So the film, although virtually complete, was pulled. Which presumably meant that Biograph was in breach of contract. So it seems to have offered the making of these shorts as a sop to Williams and they are, needless to say, nothing like as good as the original full-length film and rely far more heavily on racial caricature. It is good that they exist but Biograph was not doing anybody any favours or acting out of any noble impulse. They are also evidence that it was Biograph and not Williams who was responsible for abandoning the earlier film and that, even if, following the death of Corker, the film's main supporter, Klaw and Erlanger were in agreement (Marc Klaw, like Griffith, was from Kentucky), they did so at considerable inconvenience to themselves.

There seems to be a certain misunderstanding concerning "blackface". Properly speaking this term does not simply mean that someone has blacked up their face. Orson Welles or Laurence Olivier playing Othello, for instance, are not wearing "blackface"; they are simply using black make-up. Blackface was a particular style of make-up (for black performers mainly in fact involving the application of white make-up around the eyes and mouth) developed by the minstrel troupes in the USA, designed to emphasise the blackness of the face, certainly, but also to give a comic effect similar to the make-up of a clown. It is not intrinsically "racist" and it was not simply an attempt by whites to pretend to be blacks; it was used equally by black performers, both when they were performing for white audiences and when they were performing for black audiences. Bert Williams was a strong advocate of "blackface" and supposedly claimed to have "found himself" in that makeup style.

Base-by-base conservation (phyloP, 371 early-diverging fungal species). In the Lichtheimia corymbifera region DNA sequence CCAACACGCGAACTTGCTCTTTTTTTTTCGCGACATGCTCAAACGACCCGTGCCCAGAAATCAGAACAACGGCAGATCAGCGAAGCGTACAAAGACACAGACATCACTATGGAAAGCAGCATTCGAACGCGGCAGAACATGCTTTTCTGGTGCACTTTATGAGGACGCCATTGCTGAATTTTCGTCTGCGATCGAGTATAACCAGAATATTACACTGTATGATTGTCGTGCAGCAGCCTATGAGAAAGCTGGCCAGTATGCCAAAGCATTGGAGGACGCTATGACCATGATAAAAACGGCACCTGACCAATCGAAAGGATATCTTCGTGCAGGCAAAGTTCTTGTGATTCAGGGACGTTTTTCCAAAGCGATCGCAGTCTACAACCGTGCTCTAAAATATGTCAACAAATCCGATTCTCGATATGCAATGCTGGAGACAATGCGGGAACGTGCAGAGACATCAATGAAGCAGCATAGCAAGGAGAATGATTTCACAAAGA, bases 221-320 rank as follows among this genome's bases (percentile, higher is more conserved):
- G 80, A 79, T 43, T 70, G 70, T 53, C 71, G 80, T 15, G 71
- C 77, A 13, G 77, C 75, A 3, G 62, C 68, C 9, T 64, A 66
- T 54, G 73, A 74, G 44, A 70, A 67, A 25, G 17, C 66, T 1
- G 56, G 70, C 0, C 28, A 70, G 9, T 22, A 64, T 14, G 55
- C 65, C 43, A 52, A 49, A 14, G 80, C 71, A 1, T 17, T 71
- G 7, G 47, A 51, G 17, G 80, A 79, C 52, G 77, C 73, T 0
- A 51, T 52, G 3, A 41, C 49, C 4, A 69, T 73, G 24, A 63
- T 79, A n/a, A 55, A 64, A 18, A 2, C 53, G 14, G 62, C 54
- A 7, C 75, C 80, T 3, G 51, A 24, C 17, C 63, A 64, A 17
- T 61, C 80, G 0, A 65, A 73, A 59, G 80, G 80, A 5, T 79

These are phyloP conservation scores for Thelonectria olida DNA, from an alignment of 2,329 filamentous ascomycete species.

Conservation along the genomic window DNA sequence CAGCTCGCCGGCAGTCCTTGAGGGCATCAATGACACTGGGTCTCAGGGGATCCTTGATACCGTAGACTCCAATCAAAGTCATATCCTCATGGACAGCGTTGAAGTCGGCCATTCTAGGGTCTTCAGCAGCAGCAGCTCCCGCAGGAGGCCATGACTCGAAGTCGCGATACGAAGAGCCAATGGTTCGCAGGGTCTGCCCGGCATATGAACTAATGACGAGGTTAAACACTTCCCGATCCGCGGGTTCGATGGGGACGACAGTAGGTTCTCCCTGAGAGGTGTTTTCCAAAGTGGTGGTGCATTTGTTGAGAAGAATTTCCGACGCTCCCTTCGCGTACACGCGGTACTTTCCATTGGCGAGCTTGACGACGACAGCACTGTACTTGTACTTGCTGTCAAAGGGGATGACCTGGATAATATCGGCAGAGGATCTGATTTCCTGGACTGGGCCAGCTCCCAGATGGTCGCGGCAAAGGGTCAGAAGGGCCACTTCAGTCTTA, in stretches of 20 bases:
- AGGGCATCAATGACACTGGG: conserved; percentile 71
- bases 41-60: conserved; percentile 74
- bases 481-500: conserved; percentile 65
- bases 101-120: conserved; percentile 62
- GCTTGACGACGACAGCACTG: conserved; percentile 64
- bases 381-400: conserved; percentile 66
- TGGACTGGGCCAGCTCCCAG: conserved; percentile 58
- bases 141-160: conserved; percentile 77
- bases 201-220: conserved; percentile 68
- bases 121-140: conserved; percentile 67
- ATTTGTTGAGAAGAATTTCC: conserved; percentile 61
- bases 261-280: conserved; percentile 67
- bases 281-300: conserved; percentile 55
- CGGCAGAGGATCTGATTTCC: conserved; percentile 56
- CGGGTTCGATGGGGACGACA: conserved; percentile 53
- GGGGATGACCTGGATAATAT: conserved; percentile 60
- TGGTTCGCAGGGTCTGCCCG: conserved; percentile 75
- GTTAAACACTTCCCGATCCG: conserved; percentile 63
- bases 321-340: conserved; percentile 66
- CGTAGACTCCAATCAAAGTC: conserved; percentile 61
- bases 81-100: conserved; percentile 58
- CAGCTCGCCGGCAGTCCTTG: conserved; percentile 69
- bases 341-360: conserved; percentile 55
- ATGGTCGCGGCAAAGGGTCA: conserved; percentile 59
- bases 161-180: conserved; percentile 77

When "blackface" becomes offensive in films is when white actors in dramas are blacked up in a a manner that resembles "blackface" (the locus classicus is the character of Gus in Griffith's Birth of a Nation although there are constant examples throughout the film). Here the impression is given (and clearly intended to be given) that African Americans are somehow "clownish" in real life. It is as though, in a film consisting mainly of black actors, the white characters were always represented in white-faced "auguste" clown make-up as a means of ridiculising them. Something similar is in fact occasionally down in Indian films where "whites" are deliberately made up to look very red-faced.

Maciste, the supposedly black slave in the Italian film Cabiria, played by former Genoese docker Bartolomeo Pagano, appears in not very convincing black make-up but not in insulting blackface, which was a style unknown outside the US. Nor is he in the least portrayed as a racial caricature. The character was in fact so popular that a whole spin-off series of films was subsequently made featuring him (although he stopped bothering with the boot-polish).